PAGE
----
The opposite of this approach is the scenario where everyone is included, information is shared and professionalism is championed. Where the atmosphere is buoyant irrespective of the result because there is a feeling that everyone is equal, everyone has tried their best and we’re all in it together. It’s an environment where we can all improve irrespective of who we are. This mentality creates a results day that is all about the students (as it should be), where success is celebrated and disappointment is dealt with sensitively. It’s not about competition between individual teachers or departments or the quest to tick a performance management box, it’s about the students and the school. The positive atmosphere ensures that staff act in an emotionally diligent way and that students who don’t achieve the necessary grades get the right advice in an reassuring environment. I’m lucky to work in a school like this, where people come first. And thankfully, there are lots of schools like us. One local headteacher, whom I have the utmost respect and admiration for, brought an ice cream van into school on results day to set the mood. It was a chance to say well done to students and staff, thank them for all of their hard work, and for those who didn’t achieve as well as expected it made the bitterness of disappointment taste a little sweeter. This type of behaviour is indicative of the way he leads the school. The complement of staff in school on results day was almost at full capacity (they didn’t have prewarning of the Icey Van), as was ours which is impressive in the middle of August on a non-compulsory attendance day. The schools where little trust was apparent had very few teachers in. How must the students who were receiving their results felt when it appeared that no one cared? As I said, the headteacher creates the climate.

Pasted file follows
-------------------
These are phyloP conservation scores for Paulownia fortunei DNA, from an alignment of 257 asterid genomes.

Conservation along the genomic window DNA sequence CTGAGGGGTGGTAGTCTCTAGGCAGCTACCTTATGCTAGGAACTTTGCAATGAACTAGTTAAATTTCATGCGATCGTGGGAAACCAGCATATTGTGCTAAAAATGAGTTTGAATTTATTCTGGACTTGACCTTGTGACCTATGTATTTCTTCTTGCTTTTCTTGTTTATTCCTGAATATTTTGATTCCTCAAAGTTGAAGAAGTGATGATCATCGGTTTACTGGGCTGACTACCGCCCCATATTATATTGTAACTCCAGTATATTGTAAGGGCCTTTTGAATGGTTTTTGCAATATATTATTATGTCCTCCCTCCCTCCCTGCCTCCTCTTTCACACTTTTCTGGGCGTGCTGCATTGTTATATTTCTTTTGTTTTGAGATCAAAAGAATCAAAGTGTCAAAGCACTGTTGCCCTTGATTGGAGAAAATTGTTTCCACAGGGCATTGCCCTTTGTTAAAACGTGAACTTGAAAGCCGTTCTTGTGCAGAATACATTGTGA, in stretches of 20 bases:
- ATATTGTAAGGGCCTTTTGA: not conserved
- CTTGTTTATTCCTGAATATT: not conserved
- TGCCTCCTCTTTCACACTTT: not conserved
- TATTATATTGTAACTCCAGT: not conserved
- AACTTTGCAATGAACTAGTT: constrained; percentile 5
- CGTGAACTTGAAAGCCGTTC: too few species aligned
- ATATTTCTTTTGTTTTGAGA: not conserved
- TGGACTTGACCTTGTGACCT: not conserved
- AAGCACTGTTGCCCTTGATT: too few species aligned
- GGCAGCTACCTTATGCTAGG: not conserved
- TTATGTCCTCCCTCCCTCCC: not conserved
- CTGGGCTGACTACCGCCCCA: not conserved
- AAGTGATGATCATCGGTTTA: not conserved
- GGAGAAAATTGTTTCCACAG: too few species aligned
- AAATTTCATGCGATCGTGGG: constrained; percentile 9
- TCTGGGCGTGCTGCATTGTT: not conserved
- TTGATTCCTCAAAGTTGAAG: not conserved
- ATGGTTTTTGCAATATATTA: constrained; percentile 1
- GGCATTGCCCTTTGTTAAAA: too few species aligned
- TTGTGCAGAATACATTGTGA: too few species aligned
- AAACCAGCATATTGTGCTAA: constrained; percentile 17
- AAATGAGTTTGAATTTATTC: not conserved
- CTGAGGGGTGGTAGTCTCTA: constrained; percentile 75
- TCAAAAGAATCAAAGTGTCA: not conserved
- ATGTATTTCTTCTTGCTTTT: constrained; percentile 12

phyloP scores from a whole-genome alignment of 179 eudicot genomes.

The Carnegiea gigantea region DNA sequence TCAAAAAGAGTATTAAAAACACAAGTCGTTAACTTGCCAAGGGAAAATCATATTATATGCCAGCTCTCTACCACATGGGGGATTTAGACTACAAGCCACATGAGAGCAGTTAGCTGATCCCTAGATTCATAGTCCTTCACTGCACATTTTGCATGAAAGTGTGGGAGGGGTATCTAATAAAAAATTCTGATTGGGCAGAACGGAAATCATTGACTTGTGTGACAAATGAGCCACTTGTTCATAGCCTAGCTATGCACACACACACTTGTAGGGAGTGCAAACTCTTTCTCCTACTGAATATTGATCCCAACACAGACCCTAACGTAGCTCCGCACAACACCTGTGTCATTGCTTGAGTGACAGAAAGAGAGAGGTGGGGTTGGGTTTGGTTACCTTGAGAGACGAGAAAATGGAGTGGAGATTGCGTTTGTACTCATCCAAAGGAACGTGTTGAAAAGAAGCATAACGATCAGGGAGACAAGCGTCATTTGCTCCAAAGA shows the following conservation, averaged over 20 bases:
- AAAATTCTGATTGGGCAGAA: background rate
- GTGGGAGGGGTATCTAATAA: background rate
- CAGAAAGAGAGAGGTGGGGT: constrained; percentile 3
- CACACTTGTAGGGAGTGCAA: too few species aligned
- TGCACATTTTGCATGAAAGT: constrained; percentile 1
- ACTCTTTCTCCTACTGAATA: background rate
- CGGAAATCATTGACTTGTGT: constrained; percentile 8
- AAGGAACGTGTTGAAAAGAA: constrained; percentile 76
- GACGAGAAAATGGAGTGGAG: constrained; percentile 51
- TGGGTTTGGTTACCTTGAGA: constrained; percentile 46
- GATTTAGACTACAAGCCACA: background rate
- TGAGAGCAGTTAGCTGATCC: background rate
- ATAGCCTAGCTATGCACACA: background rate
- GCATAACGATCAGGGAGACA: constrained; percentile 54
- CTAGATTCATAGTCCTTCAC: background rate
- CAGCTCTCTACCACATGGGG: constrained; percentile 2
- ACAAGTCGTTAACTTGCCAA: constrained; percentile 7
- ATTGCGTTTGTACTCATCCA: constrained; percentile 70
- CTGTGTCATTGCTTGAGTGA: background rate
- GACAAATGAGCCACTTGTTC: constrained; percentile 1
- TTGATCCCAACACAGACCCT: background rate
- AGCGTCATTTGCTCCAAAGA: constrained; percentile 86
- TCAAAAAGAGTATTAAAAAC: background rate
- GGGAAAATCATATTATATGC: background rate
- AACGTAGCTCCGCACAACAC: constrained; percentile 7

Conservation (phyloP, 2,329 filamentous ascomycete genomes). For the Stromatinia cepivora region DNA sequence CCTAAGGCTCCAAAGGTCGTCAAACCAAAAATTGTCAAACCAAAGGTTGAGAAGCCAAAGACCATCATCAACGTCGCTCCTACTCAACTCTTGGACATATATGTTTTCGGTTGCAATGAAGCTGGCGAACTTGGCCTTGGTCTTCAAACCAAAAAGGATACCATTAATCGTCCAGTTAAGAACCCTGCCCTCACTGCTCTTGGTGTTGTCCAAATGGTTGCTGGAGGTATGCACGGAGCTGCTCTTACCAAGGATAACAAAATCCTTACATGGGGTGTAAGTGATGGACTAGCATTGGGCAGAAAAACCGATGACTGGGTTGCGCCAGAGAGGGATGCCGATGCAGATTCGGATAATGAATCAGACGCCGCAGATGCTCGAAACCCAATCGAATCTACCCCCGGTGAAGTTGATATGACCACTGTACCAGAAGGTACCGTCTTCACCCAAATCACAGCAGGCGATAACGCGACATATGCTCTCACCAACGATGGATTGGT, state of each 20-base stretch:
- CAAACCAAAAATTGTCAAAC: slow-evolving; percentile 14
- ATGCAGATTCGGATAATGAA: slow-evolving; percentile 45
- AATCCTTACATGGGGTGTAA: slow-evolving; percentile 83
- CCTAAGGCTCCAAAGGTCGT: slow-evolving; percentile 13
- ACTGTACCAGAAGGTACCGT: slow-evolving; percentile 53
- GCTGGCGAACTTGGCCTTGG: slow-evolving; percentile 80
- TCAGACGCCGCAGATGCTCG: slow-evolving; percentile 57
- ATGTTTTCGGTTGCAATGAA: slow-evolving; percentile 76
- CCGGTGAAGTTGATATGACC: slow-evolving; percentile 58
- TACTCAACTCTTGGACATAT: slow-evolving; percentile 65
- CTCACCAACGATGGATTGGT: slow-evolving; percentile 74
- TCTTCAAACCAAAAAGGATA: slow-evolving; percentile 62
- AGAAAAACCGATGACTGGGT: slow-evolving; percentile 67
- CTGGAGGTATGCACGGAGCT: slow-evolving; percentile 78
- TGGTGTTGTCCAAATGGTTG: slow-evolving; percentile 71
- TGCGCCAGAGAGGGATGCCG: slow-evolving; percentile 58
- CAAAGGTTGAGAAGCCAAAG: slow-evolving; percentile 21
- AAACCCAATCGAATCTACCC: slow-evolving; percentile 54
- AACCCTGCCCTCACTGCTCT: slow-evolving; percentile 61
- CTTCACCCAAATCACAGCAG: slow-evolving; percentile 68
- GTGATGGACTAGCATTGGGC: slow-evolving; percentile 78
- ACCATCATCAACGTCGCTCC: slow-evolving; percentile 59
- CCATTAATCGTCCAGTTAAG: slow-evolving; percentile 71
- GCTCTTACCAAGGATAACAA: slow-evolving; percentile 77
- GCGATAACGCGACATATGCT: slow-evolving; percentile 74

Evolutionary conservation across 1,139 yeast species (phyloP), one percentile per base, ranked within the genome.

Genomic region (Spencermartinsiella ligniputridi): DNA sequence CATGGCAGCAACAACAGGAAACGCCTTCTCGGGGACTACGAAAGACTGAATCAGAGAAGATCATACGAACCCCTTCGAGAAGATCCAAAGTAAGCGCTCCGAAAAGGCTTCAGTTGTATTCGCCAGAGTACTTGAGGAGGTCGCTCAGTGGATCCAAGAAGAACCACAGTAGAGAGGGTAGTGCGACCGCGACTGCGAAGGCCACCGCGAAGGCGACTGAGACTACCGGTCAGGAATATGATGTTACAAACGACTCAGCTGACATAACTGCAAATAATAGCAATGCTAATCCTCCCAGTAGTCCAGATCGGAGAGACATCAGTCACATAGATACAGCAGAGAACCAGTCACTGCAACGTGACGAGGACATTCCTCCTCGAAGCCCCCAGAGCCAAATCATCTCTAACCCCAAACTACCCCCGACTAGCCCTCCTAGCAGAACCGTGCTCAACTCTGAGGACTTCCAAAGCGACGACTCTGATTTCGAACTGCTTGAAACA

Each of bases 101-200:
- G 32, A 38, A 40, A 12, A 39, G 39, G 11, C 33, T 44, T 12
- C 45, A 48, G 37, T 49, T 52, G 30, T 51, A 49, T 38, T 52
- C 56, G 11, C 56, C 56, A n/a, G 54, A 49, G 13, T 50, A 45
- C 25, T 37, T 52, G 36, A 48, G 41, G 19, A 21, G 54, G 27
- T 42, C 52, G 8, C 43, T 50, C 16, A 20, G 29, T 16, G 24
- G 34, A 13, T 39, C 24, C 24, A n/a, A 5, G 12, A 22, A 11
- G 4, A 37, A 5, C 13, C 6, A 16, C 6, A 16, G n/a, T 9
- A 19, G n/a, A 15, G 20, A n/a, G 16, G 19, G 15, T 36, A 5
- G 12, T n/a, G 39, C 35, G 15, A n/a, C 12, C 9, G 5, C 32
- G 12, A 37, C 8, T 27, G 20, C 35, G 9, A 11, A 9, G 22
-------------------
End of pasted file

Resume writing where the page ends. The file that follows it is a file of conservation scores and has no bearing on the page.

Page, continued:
For many classroom teachers and heads of department the night before results day is a sleepless one, as is the night before the first INSET day of the year. This is why the messages given on that day are so vital. Does your school spend hours publicly scrutinising examination results with a table of shame projected for all to see? If at the same time you’re a senior leader who complains about how league tables have destroyed education then shame on you. It is important to celebrate success but not at the detriment of the self-esteem of everyone else in the room. You’re also giving a clear message that exam results are all that matters.